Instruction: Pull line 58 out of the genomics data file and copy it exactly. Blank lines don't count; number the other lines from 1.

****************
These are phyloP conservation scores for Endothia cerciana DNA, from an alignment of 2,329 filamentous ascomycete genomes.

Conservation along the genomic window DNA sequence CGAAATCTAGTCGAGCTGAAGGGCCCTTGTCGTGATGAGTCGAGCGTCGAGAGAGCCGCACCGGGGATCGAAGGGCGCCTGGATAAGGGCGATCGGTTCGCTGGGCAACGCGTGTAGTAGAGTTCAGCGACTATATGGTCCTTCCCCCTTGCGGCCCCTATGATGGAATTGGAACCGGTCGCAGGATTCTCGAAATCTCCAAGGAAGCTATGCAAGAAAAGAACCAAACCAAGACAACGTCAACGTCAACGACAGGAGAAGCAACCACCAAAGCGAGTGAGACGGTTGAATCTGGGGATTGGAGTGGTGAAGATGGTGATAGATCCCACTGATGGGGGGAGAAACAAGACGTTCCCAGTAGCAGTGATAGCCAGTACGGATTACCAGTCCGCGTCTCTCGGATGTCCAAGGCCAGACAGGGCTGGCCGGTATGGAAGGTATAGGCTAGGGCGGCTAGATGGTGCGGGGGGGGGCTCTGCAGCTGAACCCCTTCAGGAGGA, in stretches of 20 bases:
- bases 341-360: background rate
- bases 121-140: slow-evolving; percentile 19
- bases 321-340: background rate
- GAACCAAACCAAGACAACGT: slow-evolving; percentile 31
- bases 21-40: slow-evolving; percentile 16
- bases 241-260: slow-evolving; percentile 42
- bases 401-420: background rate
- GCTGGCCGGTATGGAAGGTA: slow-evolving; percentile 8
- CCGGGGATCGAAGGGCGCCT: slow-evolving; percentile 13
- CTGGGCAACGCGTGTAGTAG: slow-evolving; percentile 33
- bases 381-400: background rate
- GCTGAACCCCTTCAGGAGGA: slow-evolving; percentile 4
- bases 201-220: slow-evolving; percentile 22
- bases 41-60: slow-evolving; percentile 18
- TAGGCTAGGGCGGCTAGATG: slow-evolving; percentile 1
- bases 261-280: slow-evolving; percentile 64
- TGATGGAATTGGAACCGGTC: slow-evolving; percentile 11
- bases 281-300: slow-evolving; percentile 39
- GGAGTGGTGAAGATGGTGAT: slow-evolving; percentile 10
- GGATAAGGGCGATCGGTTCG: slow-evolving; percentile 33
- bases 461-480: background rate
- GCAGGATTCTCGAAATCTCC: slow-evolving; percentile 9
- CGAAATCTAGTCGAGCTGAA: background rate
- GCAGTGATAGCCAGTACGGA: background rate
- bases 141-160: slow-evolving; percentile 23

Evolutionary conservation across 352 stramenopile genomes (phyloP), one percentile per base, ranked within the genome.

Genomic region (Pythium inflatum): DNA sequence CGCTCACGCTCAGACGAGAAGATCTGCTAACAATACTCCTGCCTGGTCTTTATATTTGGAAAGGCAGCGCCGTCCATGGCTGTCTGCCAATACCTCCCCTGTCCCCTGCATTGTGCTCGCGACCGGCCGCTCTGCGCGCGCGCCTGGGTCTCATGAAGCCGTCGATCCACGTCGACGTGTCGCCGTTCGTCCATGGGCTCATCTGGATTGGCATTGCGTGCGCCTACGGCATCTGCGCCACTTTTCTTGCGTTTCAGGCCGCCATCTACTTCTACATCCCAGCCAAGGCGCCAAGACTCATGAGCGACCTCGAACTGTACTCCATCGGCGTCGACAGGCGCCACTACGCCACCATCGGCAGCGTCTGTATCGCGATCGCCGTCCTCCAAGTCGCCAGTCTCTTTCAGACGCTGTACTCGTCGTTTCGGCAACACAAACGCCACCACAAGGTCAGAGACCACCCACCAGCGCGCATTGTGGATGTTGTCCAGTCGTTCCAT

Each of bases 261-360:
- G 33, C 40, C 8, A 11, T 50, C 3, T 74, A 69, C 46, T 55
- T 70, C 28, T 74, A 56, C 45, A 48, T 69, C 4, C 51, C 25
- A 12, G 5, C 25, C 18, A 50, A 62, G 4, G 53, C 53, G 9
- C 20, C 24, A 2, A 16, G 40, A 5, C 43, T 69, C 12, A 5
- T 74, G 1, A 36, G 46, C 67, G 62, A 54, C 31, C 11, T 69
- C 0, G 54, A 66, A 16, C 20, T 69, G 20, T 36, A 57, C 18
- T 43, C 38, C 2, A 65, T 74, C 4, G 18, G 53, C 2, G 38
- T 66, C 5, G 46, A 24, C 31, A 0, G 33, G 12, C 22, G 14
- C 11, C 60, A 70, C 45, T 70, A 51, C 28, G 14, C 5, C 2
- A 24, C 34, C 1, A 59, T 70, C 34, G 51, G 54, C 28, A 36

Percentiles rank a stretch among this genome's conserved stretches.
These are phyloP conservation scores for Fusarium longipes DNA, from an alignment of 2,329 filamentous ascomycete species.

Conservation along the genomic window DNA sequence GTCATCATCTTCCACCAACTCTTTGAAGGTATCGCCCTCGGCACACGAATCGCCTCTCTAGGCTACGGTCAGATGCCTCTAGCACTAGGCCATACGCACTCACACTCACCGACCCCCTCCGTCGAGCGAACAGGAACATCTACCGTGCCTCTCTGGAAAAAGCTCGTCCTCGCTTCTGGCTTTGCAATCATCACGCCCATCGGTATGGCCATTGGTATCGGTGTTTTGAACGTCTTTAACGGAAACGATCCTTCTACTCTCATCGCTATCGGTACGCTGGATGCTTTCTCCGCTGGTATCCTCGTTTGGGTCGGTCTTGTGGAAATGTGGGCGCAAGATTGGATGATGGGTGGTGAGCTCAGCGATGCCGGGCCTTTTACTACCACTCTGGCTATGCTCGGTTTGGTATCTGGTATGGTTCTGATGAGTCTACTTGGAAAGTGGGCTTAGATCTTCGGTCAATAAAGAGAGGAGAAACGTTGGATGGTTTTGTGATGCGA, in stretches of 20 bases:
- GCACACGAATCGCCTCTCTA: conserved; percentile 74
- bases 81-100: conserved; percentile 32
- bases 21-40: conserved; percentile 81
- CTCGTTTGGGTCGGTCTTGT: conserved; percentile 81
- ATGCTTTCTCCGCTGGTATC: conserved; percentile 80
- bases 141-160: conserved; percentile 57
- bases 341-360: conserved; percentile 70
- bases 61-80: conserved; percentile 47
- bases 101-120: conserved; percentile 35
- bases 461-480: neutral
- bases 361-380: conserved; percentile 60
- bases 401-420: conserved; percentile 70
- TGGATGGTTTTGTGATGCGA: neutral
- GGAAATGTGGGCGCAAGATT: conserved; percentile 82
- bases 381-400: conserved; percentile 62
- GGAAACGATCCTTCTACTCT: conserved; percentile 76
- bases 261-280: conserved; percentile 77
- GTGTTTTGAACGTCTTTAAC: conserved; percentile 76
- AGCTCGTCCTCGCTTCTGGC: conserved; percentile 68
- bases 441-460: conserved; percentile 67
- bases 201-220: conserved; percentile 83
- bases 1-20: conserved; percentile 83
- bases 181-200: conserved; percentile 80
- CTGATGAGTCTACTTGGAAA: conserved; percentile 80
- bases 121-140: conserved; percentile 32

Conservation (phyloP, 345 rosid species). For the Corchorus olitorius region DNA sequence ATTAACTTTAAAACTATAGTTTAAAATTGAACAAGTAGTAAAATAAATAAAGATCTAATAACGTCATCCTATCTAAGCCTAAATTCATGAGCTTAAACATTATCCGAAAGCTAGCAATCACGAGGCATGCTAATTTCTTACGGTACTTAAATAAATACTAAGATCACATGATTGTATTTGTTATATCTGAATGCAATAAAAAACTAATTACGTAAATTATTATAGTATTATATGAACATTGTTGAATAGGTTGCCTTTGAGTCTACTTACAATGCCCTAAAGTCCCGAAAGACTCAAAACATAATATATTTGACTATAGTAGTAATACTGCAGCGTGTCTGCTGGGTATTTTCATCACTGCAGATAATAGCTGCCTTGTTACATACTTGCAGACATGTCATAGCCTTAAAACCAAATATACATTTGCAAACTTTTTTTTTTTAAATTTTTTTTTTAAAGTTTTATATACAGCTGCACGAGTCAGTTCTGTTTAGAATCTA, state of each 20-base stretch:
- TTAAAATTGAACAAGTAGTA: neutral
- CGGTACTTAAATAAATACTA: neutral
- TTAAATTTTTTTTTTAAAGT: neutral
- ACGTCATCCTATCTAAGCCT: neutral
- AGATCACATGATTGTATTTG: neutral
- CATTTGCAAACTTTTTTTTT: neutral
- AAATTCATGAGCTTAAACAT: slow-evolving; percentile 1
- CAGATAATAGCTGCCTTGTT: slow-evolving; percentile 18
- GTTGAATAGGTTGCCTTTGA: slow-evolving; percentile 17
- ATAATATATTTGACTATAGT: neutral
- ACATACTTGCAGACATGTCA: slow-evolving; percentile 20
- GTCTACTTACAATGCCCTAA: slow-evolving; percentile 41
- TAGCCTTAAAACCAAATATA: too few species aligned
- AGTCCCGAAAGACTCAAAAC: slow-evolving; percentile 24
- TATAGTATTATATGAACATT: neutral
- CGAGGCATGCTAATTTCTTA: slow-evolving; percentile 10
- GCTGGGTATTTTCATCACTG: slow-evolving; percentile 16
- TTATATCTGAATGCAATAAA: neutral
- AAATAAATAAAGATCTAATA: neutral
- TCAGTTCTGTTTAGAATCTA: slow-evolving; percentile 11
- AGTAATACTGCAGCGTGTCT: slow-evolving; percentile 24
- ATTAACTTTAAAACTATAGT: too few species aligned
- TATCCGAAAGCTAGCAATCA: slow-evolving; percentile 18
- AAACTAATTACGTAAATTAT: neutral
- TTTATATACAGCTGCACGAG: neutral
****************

- bases 381-400: conserved; percentile 62